Author Topic: Wiring size standard  (Read 843 times)

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Offline Gonzo_Descente

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Wiring size standard
« on: January 20, 2018, 11:29:06 PM »
I have here the Gilfillan Standard for wire sizes, which I used for decades designing test fixtures for military and commercial electronics.  In some cases it might be a little overkill, but it will work.

Offline utherjorge

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Re: Wiring size standard
« Reply #1 on: January 21, 2018, 04:39:02 AM »
Gonzo, do you have one that includes all the way down to 0 and beyond?

I ask because I've seen the same kinda thing, but if I wanted to run a line from my alt or battery off an isolator to the rear, to charge a battery box, the recommendation is basically to go down to 0 to avoid much loss of power over that distance.

Offline Gonzo_Descente

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Re: Wiring size standard
« Reply #2 on: January 21, 2018, 07:30:10 AM »
No, the standard only goes to #6, which should hold a continuous 30 amps without overheating or loss of voltage. I will go look for specs of bigger wire and get back to you.

Offline utherjorge

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Re: Wiring size standard
« Reply #3 on: January 21, 2018, 07:57:19 AM »
My understanding was it wasn't just the gauge of wire, but also how far away from its source you wanted to go without a drop in voltage.

Without going crazy descriptive, a future plan is a solar array tacked into a second battery. However, I don't think I would need a second battery all the time. So, I would run a longer cable off the isolator I'll put in and shenanigans behind one of the cards by the rear seat. Battery box (or some such) behind the rear seat. I would use a heavy-gauge cable from the battery under the hood rearward, likely with anderson connectors, to avoid a voltage drop.

Offline Marine Airedale

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Re: Wiring size standard
« Reply #4 on: January 21, 2018, 11:13:53 AM »
If going inside of the passenger compartment be certain it is a sealed battery.  We want to keep you alive, we have not extracted all the data out of you yet  :039:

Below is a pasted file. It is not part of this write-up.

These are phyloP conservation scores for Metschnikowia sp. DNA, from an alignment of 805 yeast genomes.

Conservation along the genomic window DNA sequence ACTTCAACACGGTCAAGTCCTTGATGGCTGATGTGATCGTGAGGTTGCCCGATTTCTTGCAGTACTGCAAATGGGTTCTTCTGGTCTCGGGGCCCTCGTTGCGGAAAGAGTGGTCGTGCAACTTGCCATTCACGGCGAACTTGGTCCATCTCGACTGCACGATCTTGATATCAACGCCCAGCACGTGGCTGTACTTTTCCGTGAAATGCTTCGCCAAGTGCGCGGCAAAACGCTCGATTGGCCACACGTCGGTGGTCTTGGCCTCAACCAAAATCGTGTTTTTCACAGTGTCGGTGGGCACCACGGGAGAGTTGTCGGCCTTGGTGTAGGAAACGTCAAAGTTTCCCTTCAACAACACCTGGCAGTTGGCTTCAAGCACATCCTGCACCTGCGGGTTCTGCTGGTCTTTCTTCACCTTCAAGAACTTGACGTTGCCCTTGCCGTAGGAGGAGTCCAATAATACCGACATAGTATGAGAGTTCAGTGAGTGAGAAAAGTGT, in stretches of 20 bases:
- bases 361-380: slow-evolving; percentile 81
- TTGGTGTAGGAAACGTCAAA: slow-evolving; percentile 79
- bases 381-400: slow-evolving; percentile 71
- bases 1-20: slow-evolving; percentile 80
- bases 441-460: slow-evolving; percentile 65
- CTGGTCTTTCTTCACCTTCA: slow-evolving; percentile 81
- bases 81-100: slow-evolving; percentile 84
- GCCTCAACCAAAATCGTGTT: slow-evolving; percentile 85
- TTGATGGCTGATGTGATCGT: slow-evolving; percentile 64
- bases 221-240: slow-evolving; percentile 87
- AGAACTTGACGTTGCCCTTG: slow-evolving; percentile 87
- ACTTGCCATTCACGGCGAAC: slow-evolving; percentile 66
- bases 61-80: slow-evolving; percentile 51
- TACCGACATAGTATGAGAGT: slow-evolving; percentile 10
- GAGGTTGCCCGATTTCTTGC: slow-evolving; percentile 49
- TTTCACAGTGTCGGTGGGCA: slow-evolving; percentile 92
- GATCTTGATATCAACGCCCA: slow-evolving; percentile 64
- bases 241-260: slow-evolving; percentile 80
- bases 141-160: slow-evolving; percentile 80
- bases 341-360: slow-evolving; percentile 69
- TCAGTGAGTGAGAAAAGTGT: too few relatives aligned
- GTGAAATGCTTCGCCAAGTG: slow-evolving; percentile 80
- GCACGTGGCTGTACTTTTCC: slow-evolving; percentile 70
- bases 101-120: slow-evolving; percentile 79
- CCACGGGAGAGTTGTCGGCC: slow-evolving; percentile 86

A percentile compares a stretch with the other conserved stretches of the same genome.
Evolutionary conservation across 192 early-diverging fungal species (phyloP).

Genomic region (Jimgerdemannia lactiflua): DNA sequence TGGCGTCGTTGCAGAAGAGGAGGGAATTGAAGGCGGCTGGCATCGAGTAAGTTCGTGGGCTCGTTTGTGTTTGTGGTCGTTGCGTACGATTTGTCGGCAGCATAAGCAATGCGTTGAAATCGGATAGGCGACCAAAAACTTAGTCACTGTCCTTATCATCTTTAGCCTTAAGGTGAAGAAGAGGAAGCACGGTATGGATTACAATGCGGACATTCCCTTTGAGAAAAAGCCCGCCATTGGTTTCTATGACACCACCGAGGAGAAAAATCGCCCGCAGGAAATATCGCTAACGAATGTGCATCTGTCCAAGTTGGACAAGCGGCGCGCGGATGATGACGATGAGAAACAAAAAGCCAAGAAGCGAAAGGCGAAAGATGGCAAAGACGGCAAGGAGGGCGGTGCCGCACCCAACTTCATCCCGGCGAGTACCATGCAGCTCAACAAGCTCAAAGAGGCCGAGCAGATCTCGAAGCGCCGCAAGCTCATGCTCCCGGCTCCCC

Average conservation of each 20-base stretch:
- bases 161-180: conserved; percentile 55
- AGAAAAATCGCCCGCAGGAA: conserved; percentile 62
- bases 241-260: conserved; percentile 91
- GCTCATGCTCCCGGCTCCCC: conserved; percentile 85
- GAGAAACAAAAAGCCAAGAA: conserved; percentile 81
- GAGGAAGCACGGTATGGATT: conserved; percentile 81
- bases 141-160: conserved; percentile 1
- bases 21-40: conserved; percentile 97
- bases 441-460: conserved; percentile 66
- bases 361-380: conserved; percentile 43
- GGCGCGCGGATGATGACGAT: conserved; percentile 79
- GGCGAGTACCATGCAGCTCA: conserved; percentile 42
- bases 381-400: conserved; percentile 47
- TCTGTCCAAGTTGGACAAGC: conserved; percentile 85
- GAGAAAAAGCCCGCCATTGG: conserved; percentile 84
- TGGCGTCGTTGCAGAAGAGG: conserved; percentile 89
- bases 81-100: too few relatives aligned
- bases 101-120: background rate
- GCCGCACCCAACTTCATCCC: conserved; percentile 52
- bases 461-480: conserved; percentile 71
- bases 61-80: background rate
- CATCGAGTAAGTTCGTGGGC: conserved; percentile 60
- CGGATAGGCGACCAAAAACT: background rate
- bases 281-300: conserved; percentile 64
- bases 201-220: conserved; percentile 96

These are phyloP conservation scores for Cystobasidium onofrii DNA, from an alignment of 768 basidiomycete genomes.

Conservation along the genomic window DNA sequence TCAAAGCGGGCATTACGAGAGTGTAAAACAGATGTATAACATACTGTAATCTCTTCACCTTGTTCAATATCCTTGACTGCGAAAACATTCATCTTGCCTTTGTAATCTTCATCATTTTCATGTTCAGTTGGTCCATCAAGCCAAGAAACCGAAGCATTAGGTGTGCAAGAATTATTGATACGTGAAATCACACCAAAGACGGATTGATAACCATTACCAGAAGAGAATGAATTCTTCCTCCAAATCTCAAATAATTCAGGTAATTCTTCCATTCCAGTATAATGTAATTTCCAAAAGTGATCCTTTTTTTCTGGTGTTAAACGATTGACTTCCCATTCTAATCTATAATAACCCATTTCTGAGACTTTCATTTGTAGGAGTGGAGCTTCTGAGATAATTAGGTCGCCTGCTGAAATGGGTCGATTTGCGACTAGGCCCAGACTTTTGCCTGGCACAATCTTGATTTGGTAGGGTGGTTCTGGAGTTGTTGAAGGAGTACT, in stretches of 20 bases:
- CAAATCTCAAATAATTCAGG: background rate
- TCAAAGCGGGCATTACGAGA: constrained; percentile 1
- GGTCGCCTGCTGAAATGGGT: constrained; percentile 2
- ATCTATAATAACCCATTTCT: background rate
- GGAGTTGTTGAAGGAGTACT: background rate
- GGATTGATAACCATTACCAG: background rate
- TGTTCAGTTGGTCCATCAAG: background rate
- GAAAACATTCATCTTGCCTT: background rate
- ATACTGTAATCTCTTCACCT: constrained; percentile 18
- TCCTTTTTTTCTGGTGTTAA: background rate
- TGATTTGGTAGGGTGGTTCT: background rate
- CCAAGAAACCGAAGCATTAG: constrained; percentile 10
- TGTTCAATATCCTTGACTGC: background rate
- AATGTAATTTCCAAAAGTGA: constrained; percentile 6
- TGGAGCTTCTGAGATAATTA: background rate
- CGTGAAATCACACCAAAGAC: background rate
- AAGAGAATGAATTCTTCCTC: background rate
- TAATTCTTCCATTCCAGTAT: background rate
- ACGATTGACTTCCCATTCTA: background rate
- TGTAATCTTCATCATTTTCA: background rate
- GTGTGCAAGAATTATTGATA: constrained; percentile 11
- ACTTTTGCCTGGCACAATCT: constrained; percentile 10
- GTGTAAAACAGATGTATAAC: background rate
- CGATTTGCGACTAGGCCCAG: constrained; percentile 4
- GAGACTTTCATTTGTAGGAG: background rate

Lester, my friends call me 'Les'
Location: Central Oregon Coast, USA
Vehicle: 1992 Rocky SE

"Everything is better wrapped in bacon" "Are these for everyone" My lovely wife and best friend, many years before we were married.

Offline Gonzo_Descente

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Re: Wiring size standard
« Reply #5 on: January 21, 2018, 01:46:18 PM »
All right, here is another chart which can be useful.  Start by deciding how much current you will need, and how long the wire needs to be.

Using the chart data, and the formula E=IR, where E=Voltage, I=current, and R=resistance you can calculate the voltage drop for any wire of choice.

For example a 10 foot long piece of #6 wire would have a resistance of 0.0444 ohms and if it were carrying 30 amps of current, it would develop 1.332 Volts.

There will be some other small voltage losses in the connectors/lugs etc, but for a 12 Volt system, the loss will leave you about 10.668 Volts or less.

Now if you were to use a 10 foot piece of number 0 wire, the loss would be about .02946 Volt, leaving you with about 11.97 Volts or less.

PLEASE NOTE that the electrical resistance in the first chart is for 1000 feet but for only 100 feet in the second chart!
« Last Edit: January 21, 2018, 01:50:57 PM by Gonzo_Descente »

Offline utherjorge

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Re: Wiring size standard
« Reply #6 on: January 21, 2018, 01:57:42 PM »
Thank you! That looks like what I've seen before.